Build on Our Legacy of Caring for the Land and Serving People
For 112 years, the U.S. Forest Service has improved landscapes and lives through research. The Nation’s forests are the source of tremendous social, ecological, and economic benefits, and research is vital to maintaining these benefits for future generations of Americans. This month, we feature a scientist, research, facilities and a partnership that are building on the Forest Service’s legacy of caring for the land and serving people.
Soils have so many values. Visit the Soil Science Society of America’s website to find a collection of soil-related education resources, all developed to support the UN’s International Year of Soils in 2015.
Jerry Van Sambeek
When he was in high school, Jerry Van Sambeek tried to grow his own black walnut seedlings from a bag of black walnuts relatives had given him. He wanted to plant the seedlings in his family’s fruit tree orchard. “Little did I know that I was making one of the mistakes I would be telling others to avoid during most of my research career,” said Van Sambeek, now a plant physiologist with the Northern Research Station. (Air-dried nuts intended for eating will not sprout.)
Van Sambeek has spent much of his career with the U.S. Forest Service examining the factors affecting propagation and growth of hardwoods. Many hardwood species are valued for their wood, which is used in furniture making, paneling and veneers , and for their wildlife value, which includes providing food for squirrels and white-tail deer. His research has ranged from studying the effects of stress on hardwood seedlings, to the profitable growth of black walnut trees in plantations, to the development of tissue culture techniques for white ash that can be used for propagating the species. “It’s a shame that emerald ash borer may possibly eliminate white ash before we can use the technology,” said Van Sambeek.
Today Van Sambeek is investigating ways to integrate cover crops into hardwood plantings to improve tree growth and soil health, and create habitat for pollinators. “There are not many databases that consider how competitive cover crop species are with the trees, how cover crops tolerate flood and shade, and how to manage trees, especially nut producing trees, in a woodland setting,” he said.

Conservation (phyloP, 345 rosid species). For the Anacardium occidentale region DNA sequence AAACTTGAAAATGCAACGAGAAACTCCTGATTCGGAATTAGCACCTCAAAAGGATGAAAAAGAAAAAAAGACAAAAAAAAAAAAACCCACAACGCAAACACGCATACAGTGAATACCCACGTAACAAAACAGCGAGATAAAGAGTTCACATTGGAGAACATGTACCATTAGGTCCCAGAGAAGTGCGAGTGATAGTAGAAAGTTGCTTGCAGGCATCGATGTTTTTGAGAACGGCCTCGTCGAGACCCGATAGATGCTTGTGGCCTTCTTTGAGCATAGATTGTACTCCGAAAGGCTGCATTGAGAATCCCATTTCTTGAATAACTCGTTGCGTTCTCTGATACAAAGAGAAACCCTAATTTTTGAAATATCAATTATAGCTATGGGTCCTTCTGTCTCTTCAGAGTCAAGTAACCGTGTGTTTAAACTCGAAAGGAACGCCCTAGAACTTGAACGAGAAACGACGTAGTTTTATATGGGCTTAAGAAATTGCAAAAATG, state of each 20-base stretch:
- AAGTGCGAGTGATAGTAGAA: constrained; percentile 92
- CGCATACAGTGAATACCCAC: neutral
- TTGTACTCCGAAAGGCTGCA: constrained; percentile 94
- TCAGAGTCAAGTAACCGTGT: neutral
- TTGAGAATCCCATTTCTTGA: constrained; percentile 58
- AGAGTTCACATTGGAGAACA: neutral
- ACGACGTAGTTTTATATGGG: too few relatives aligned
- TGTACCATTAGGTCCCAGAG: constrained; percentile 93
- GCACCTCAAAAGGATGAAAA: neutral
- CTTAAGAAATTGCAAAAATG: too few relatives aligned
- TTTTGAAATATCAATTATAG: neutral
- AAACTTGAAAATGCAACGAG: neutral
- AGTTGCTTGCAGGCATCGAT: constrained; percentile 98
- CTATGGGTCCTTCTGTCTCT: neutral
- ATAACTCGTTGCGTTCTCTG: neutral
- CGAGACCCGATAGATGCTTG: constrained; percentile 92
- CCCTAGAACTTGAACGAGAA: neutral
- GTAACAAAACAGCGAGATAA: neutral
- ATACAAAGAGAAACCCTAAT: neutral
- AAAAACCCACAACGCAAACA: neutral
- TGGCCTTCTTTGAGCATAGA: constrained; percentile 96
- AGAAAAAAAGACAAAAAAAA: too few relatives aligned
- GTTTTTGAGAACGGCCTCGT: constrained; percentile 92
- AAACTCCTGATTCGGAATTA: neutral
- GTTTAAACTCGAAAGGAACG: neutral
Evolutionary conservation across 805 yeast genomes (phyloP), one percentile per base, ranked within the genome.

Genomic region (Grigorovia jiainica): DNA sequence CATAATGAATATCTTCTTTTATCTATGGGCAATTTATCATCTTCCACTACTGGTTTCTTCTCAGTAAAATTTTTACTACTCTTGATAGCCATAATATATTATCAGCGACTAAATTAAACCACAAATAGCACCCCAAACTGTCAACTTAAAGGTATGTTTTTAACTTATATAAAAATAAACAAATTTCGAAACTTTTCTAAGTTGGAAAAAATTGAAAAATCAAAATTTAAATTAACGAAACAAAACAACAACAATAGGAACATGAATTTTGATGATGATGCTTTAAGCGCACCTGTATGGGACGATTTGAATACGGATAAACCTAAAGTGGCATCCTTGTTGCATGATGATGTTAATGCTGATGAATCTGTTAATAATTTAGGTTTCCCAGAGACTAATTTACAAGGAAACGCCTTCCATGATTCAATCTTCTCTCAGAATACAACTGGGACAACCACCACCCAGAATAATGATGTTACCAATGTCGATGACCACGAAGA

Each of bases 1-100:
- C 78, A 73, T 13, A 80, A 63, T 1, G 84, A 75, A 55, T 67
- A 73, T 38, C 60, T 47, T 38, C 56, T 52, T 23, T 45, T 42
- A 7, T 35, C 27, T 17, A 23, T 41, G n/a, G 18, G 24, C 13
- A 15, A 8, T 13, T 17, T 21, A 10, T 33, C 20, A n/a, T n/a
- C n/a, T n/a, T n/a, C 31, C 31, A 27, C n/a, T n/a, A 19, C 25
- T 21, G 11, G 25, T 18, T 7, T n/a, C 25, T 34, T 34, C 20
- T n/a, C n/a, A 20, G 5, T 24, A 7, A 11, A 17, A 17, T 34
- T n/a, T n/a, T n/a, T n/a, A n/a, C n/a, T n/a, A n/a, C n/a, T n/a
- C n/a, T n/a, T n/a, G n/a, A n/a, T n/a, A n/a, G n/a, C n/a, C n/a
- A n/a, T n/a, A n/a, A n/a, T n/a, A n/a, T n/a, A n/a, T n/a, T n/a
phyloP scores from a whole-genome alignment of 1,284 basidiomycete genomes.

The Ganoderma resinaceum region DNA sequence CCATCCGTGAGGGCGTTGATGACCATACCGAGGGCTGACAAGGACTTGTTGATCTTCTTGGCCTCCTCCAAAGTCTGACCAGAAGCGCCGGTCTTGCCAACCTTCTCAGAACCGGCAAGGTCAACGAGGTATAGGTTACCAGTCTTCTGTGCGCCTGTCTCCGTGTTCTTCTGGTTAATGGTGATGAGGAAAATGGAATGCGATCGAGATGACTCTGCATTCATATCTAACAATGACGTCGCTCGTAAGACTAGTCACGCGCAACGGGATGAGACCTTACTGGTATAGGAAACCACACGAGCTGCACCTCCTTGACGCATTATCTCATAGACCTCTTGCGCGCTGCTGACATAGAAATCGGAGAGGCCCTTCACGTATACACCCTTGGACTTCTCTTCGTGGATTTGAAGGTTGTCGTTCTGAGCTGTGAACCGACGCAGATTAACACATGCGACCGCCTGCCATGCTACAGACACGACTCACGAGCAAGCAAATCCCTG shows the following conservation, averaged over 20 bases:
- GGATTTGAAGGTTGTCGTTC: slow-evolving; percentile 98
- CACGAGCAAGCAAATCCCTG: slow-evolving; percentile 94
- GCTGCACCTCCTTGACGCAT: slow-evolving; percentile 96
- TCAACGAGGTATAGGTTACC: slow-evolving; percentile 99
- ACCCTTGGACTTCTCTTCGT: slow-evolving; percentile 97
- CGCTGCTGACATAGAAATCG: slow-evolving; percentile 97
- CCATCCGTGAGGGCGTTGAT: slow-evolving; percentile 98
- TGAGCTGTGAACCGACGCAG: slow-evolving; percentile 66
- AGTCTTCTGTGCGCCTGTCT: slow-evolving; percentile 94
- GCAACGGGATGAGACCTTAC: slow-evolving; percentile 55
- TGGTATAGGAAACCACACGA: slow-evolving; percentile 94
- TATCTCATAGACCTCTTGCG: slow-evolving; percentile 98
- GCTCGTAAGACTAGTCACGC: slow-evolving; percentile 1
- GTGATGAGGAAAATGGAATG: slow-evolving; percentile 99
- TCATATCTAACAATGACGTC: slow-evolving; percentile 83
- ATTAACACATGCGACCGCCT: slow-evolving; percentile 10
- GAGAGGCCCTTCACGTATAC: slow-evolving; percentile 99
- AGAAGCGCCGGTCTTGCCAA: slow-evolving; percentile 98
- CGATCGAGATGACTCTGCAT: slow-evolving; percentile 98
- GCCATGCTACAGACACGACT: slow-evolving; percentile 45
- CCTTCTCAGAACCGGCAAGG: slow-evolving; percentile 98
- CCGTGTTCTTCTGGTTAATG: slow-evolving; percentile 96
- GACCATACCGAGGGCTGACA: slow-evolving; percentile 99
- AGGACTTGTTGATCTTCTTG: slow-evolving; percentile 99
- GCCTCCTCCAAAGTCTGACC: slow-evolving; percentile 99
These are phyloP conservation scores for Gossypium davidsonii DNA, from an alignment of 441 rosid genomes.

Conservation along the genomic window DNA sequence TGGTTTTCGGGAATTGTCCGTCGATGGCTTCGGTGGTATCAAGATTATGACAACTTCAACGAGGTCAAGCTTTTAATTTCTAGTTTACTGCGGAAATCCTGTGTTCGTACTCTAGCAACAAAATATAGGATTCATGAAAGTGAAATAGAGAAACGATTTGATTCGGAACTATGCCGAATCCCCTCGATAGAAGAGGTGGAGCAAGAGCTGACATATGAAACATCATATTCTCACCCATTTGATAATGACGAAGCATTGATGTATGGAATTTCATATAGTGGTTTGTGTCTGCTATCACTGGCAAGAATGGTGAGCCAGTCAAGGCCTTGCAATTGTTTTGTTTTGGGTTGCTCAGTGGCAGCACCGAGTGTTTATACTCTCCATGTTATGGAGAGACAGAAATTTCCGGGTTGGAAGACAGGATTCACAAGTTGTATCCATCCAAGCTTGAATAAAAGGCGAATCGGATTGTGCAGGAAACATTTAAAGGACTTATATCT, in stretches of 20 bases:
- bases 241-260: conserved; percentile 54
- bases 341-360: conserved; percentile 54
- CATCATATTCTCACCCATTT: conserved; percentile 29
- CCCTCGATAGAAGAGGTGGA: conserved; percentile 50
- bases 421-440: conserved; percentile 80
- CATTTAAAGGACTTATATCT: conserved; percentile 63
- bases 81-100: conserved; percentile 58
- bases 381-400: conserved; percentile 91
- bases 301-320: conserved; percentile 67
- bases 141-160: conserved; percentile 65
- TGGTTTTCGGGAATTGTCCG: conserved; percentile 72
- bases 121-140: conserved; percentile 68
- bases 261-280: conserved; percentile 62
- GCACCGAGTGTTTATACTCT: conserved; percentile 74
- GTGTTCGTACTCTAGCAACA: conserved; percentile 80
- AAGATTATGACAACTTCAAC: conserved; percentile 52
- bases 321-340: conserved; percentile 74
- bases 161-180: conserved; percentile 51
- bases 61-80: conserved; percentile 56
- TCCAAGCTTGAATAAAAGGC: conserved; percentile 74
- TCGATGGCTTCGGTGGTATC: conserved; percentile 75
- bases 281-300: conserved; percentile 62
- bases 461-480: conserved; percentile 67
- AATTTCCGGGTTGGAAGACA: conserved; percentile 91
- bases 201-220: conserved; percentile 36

Communicating to land managers about what he has learned through his research is a passion for Van Sambeek. He leads many field tours demonstrating the effectiveness of different vegetation management practices and is an active participant in the Walnut Council, Northern Nut Tree Growers, Missouri Nut Growers Association, and the Association for Temperate Agroforestry.
Van Sambeek grew up on a dairy farm in the Midwest and during the summers he spent much of his time on a tractor working the crop and hay fields. “I am still an avid gardener and my interest in managing hardwood research plots has never waned over my 40 year career,” he said.
Rhizotron and Mesocosm
Restoring the nation’s forests and grasslands is rooted in soil, a vital if often overlooked factor in forest ecosystems. The Northern Research Station’s lab in Houghton, Mich., is equipped to study the fascinating world of below-ground with both a rhizotron (from “rhiza,” the Greek word for “root”) and a mesocosm (the scientific term for a larger, typically outdoor, isolated experimental unit under controlled conditions—think very big pots).
Built in 2005, the rhizotron is a tunnel-like structure that gives scientists 24 windows on the world of soil. Twelve of those windows give a view below the surrounding mature northern Michigan forest of sugar maple, oak, ash and basswood trees. The view is different on the other side of the tunnel’s hallway, where scientists installed sandy soil and a pine plantation that offer insight into how the soil beneath a highly manipulated forest system operates. Time-lapse cameras snap an image every 30 minutes both below ground and above ground, which allows scientists to relate soil activity with what happens in the forests above.
One example of the connection between the soil and the surface is the activity of symbiotic fungi, called mycorrhizas (“myco” means fungus, “rhiza” means root) which includes species of fungi that feed on sugar provided by tree roots in exchange for feeding essential nutrients to trees. Research based at the rhizotron has revealed that these fungi grow all year long, even under the deep northern snowpack, but grow more quickly when temperatures are warmer, with one exception. “For trees, late spring and early summer is a period of tremendous growth as leaves expand and trees add wood to support new leaves,” said Erik Lilleskov, a research ecologist based in Houghton. “The growth of symbiotic fungi slows dramatically during this period because trees are using virtually all of the sugars they produce, leaving much less sugar available for fungi.”
While the rhizotron is about actual forest conditions, the mesocosm is about controlled experiments. Twenty-four containers, all 1 meter cubed in size with one glass side, are arranged in an underground room while above ground, the plants growing in the containers are open to the environment. Scientists use the mesocosm to study the effects of change (drought, flooding, and temperature changes, for example) on the environment. In PEATcosm, a recently concluded experiment, scientists transplanted bogs in the 24 containers so scientists could understand how climate change might affect the ability of peatland to store carbon.